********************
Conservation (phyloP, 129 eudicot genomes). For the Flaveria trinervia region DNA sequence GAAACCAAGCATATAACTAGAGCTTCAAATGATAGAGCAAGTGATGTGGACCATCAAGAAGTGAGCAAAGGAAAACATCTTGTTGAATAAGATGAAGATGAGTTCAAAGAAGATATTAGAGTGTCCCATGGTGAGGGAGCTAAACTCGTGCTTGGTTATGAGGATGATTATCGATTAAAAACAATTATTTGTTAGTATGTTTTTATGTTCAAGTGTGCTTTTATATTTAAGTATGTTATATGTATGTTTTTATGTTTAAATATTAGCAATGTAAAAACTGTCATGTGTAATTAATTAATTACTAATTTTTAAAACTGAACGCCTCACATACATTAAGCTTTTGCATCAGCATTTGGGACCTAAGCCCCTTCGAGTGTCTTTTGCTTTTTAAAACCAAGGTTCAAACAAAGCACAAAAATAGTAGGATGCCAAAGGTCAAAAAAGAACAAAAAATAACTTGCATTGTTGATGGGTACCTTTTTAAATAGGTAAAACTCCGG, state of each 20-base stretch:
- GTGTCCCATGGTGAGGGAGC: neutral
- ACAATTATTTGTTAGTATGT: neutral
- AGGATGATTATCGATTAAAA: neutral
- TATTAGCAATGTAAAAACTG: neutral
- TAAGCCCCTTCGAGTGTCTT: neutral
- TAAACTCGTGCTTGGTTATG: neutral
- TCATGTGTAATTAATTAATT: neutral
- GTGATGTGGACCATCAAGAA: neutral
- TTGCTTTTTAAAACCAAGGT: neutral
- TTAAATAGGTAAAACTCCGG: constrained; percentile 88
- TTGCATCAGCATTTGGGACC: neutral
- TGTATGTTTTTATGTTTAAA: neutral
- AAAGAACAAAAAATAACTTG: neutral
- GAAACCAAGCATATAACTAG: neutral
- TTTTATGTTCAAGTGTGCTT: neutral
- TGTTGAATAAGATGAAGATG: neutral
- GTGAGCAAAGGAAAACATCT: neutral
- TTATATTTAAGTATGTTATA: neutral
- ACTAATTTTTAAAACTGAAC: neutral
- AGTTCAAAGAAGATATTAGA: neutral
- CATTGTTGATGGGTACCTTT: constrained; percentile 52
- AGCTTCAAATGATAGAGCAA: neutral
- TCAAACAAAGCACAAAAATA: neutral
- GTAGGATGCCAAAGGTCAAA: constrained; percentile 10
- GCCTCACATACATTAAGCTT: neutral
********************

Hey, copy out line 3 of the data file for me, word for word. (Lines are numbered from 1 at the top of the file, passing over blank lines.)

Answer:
- ACAATTATTTGTTAGTATGT: neutral